Using Cloud IDEs to Develop for the Cloud
Deploying changes rapidly is an important part of developing cloud native applications. Because of this, many teams strive to build development environments that have close parity with their production environments to simplify and speed up testing. Whether it is a remote staging server or a local cluster, developers are looking for better development workflows.
Disclaimer: I work at Coder, a cloud development platform and maintainers of code-server (cloud IDE).
What Constitutes a Cloud IDE?
Cloud-based IDEs offer one pathway for improvement. When most people think of cloud IDEs, they envision an editor only accessible from the web browser. While this is often the case, running a local IDE that supports a remote target is possible. Both variations will be referred to as “cloud IDEs” in this post.
VS Code Remote is a great way to develop and debug on remote environments, either on your local machine (such as a k3d cluster) or an environment in the cloud.
Also, many modern web IDEs are open source, fast, and provide a familiar development experience:
code-server: VS Code in the web browser
JetBrains Projector: JetBrains IDEs in the web browser
Eclipse Theia: Extensible IDE, similar to VS Code, runs popular extensions
Cloud IDEs offer interesting workflows to developers by bringing the development tools, source code, and IDE to the cloud. Developers using cloud IDEs do not have to configure their local machine, install dependencies or clone source code. Cloud IDEs can also be much closer to production environments, such as a remote Kubernetes cluster, thereby reducing latency when accessing other cloud-based resources, such as databases. Read more about the advantages of using a cloud IDE.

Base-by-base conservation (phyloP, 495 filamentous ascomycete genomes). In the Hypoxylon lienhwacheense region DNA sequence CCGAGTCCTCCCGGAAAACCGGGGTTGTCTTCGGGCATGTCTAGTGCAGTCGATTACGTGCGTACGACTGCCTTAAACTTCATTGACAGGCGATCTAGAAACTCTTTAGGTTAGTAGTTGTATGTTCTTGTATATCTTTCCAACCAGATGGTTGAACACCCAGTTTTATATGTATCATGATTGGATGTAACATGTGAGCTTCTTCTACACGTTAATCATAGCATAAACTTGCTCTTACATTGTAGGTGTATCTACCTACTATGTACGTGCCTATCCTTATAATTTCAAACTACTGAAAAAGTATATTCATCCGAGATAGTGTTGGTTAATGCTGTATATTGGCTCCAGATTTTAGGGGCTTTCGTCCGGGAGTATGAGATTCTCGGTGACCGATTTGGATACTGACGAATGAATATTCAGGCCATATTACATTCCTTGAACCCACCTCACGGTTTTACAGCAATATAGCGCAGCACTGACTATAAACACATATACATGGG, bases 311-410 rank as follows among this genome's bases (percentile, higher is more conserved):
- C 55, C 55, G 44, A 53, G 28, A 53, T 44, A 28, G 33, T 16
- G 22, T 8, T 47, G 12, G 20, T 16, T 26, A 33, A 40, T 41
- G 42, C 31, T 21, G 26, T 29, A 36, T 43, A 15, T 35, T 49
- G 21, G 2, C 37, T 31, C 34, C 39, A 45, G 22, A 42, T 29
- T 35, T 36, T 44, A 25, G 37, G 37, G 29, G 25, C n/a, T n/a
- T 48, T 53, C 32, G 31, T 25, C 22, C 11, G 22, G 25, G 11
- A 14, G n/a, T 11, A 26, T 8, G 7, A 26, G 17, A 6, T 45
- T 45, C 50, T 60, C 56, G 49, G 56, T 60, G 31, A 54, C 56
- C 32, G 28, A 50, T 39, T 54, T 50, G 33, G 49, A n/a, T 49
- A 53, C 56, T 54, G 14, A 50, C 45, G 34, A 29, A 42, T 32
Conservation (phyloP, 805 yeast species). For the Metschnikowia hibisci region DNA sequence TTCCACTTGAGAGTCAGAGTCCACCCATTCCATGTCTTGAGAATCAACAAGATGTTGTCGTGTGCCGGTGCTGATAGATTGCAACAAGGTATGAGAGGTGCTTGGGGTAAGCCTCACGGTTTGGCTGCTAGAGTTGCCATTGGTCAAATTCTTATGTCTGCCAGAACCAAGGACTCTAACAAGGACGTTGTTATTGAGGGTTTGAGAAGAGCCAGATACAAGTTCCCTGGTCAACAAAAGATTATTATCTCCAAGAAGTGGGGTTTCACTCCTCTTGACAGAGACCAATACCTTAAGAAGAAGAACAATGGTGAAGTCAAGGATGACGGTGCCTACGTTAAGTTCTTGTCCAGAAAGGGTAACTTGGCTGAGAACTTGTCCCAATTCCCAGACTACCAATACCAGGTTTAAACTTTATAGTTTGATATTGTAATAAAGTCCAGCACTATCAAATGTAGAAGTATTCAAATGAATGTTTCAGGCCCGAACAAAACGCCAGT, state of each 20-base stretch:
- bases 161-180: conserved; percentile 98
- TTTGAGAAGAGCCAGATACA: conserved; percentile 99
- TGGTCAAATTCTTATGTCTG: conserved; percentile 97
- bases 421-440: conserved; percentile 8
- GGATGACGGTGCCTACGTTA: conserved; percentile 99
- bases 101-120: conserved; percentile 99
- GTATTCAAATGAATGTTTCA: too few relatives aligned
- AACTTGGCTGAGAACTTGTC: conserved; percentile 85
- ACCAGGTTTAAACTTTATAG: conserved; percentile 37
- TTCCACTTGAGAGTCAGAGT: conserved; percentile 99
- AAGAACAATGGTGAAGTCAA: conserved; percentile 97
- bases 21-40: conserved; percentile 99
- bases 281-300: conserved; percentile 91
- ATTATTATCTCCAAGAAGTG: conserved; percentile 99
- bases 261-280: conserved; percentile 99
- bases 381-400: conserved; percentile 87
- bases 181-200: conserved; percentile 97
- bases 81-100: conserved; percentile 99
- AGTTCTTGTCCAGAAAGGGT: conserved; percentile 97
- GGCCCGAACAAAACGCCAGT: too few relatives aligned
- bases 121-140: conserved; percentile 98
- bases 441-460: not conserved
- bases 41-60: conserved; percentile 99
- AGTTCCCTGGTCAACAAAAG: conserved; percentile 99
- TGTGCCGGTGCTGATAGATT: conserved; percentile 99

It’s common to see cloud IDEs paired with remote development platforms, such as Coder, GitPod, or RedHat CodeReady Workspaces. These let teams provision workspaces on demand and configure workspaces on a team or admin level.
This makes it possible, for example, to avoid version mismatches by orchestrating version bumps of the developers’ environments, such as a new version of Python, or to roll out a new dev tool to multiple users simultaneously.
Many of these platforms, including ours at Coder, take an editor-neutral approach in order to support the popular cloud IDEs that work best for organizations.
Try a Cloud IDE: code-server
Because code-server is built for the web, it’s a popular choice for developing from an iPad or Chromebook. It’s also used for secure remote development, so developers don’t need to use a remote desktop or a VPN to access and test their code.
code-server has packages on many operating systems, as well as a Docker image and a helm chart so that it can be deployed into your cloud for a remote dev environment.
To get started, follow the install guides to install on your local machine or a remote server. Once installed, you can use the –link flag to tunnel code-server without setting up networking or authentication:
$ code-server --link Proxying code-server, you can access your IDE at https://bens_macbook-bpmct.cdr.co
Now, Create a Cloud Development Environment
If you want to develop on any device, like an iPad, “code-server –link” on your main desktop or VM will do the trick!
To source-controlled workspaces and roll-out changes, deploying a custom code-server container with your development tools (kubectl, helm, Python, pip, etc.) is a great way to go! Development platforms like Coder can help distribute these environments across your teams.